On March 12, 2021, Justice Knipel of the Kings County Commercial Division issued a decision in VGM, LLC v. ISY Realty, LLC, 2021 NY Slip Op. 30749(U), holding that a dispute over the amount owed is not a defense to a foreclosure action, explaining:
Turning first to the consideration of VGM’s motion for summary judgment and other relief, the Court notes that the crux of the parties’ dispute is the amount of the outstanding indebtedness due and owing to VGM under the note. Regardless of how much VGM alleges it is owed under the note, ISY concedes in its opposition papers that it owes VGM at least $66,138.88 under the note. Further, the parties do not dispute that the note has matured. Nothing in the record indicates that the terms of the note and mortgage have been modified or extended in writing.
In moving for summary judgment in an action to foreclose a mortgage, a plaintiff establishes its prima facie case through the production of the mortgage, the unpaid note, and evidence of default. Where, as here, a plaintiff’s standing to commence a foreclosure action is placed in issue by the defendant, it is incumbent upon the plaintiff to prove its standing to be entitled to relief.
Here, VGM has established its prima facie entitlement to judgment as a matter of law by producing copies of the unpaid note, the mortgage, and evidence of default. In addition, VGM has established, prima facie, that it had standing to commence this action by demonstrating that it was in physical possession of the note, which is annexed to the complaint, at the time the action was commenced. Likewise, the affidavit of VGM’s managing member has established that VGM had physical possession of the note when it commenced this action.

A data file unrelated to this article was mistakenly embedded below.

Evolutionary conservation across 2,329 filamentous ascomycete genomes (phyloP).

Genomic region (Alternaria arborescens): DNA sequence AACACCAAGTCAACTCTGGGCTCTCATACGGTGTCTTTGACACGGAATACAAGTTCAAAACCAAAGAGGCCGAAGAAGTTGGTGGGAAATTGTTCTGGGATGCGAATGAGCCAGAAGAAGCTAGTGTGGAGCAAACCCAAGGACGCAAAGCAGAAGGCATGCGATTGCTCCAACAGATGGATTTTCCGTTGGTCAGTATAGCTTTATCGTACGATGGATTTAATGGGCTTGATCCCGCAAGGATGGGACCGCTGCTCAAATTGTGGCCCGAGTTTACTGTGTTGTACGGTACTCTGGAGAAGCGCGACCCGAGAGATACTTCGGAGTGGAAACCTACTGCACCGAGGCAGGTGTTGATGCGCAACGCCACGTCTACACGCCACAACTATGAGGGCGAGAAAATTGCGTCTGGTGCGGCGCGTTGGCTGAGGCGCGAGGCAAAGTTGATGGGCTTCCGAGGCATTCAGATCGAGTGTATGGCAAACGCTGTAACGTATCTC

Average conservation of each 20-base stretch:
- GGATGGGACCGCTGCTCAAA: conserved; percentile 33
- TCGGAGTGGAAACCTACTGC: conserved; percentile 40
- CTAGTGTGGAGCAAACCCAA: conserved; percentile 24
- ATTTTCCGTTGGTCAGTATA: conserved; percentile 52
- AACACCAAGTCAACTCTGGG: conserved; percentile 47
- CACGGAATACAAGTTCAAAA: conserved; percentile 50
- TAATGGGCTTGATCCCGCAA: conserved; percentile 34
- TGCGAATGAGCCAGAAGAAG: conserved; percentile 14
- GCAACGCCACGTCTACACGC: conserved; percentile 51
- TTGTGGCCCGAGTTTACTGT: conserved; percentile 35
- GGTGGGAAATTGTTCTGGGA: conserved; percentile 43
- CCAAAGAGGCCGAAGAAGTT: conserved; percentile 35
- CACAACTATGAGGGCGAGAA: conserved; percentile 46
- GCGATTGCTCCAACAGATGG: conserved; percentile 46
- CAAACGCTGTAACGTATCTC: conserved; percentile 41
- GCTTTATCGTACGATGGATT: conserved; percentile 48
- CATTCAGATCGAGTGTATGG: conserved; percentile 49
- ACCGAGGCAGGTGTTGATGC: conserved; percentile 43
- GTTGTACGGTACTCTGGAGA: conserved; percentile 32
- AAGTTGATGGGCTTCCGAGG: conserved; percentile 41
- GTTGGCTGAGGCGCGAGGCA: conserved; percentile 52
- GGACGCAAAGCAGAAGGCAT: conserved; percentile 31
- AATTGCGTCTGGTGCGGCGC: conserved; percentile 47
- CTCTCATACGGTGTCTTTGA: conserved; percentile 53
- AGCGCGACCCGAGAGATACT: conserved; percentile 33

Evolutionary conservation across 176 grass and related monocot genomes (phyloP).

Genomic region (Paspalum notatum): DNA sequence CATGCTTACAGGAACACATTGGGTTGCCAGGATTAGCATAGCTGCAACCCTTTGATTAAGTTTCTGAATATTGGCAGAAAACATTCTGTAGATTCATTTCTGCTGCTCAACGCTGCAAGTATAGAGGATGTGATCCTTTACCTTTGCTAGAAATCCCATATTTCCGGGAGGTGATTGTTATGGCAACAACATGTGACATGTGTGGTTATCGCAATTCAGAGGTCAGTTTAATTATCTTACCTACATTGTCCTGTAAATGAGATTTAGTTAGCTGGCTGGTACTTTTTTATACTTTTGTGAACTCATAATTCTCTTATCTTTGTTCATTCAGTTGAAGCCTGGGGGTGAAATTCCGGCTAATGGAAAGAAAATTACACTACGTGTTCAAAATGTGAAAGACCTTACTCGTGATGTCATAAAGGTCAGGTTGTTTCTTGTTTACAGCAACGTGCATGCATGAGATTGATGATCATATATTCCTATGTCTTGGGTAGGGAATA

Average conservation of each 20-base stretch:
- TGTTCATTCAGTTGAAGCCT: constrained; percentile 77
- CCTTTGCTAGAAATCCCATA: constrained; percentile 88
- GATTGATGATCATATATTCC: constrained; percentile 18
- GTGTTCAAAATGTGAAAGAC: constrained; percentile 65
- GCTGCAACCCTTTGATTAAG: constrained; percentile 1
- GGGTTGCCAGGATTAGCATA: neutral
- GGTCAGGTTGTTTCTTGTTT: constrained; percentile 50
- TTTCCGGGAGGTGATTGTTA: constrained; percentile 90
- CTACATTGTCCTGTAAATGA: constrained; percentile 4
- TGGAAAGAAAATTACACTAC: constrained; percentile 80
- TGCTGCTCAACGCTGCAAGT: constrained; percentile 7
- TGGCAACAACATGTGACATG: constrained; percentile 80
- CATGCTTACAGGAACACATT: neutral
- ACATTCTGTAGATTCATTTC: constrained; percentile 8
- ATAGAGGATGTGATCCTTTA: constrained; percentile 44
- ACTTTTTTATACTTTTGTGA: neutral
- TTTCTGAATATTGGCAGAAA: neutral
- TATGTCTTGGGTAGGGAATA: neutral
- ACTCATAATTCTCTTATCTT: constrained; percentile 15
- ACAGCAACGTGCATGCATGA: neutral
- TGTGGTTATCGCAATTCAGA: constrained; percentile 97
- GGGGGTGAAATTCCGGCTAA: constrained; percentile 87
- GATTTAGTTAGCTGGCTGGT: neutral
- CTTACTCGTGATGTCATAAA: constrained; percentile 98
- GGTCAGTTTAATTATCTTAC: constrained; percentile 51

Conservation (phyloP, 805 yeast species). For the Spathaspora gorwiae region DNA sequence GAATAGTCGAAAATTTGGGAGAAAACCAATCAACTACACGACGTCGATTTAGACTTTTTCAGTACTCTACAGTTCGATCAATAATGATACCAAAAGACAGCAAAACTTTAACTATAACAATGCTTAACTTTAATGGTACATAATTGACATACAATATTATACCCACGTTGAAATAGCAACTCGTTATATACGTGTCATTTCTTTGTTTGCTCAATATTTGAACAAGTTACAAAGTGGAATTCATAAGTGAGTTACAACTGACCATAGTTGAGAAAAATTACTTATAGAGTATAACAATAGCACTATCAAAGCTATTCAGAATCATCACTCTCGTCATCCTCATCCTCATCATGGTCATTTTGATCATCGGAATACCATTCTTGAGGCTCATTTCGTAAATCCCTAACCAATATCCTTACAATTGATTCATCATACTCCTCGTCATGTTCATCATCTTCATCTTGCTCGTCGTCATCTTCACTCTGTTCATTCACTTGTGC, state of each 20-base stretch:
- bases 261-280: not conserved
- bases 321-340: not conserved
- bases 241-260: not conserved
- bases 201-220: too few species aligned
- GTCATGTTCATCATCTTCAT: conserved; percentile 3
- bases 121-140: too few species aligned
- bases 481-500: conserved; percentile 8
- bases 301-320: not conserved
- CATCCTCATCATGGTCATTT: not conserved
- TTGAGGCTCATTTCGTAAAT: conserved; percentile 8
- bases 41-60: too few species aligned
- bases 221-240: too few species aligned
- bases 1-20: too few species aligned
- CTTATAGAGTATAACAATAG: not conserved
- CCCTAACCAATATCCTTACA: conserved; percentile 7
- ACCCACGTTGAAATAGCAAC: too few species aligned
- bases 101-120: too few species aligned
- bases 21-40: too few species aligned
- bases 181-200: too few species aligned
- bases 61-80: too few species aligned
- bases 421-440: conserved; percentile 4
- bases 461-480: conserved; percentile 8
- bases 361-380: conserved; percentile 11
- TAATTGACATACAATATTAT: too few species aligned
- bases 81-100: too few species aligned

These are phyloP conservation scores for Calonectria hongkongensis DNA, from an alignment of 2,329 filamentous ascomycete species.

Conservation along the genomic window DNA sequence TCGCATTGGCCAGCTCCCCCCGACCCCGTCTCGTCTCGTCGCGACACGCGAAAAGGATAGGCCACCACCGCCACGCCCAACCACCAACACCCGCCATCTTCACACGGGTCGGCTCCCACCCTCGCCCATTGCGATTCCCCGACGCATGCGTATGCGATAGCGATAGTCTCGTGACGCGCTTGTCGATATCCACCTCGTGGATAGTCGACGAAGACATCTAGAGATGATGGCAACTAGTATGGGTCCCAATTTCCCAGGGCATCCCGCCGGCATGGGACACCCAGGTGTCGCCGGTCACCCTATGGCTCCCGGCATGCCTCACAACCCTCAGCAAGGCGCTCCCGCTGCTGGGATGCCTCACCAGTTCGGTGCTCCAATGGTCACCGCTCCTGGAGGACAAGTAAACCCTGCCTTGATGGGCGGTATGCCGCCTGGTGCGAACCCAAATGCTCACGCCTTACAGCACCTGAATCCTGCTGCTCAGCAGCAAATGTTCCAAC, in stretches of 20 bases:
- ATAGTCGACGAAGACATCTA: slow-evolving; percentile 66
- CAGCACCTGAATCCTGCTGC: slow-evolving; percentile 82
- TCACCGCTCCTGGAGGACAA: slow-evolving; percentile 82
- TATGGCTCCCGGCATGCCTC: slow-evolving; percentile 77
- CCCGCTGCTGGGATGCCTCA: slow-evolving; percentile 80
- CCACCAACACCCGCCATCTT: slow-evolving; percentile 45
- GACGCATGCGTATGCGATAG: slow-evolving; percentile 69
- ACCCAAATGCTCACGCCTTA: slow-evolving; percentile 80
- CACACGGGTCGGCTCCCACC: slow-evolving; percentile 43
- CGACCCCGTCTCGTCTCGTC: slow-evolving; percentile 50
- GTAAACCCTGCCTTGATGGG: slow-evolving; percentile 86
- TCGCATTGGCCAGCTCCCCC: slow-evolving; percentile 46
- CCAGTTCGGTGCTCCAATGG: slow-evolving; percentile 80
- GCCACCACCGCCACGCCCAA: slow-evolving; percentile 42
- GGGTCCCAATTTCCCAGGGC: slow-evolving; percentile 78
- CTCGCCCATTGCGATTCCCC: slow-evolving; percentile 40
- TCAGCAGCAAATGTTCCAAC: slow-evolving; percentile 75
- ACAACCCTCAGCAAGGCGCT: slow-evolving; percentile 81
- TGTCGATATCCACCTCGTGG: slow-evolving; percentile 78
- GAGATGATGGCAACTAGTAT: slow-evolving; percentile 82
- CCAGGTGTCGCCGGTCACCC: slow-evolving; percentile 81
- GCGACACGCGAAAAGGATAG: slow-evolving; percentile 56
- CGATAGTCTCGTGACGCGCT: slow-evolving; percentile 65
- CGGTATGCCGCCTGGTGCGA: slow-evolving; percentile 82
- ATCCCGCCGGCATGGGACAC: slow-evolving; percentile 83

In opposition, defendants have failed to raise a triable issue of fact. A dispute as to the exact amount owed by the mortgagor to the mortgagee may be resolved after a reference pursuant to RPAPL 1321, and the existence of such a dispute does not preclude the issuance of summary judgment directing the sale of the mortgaged property. Pursuant to CPLR 4311, an order of reference shall direct the referee to determine specific issues, to report issues, to perform particular acts, or to receive and report evidence only. In addition, an order of reference may specify the powers of the referee and the time for the filing of his or her report and may fix a time and place for the hearing. Consequently, defendants’ fifth and seventh affirmative defenses, together with their second and third counterclaims, asserting that the note indebtedness is subject to various offsets in their favor, are preserved and will be considered in the first instance by the referee at a hearing.
(Internal quotations and citations omitted).
We frequently litigate disputes over the sale or leasing of commercial property. Contact Schlam Stone & Dolan partner John Lundin at email@example.com if you are involved in a dispute regarding a commercial real estate transaction.
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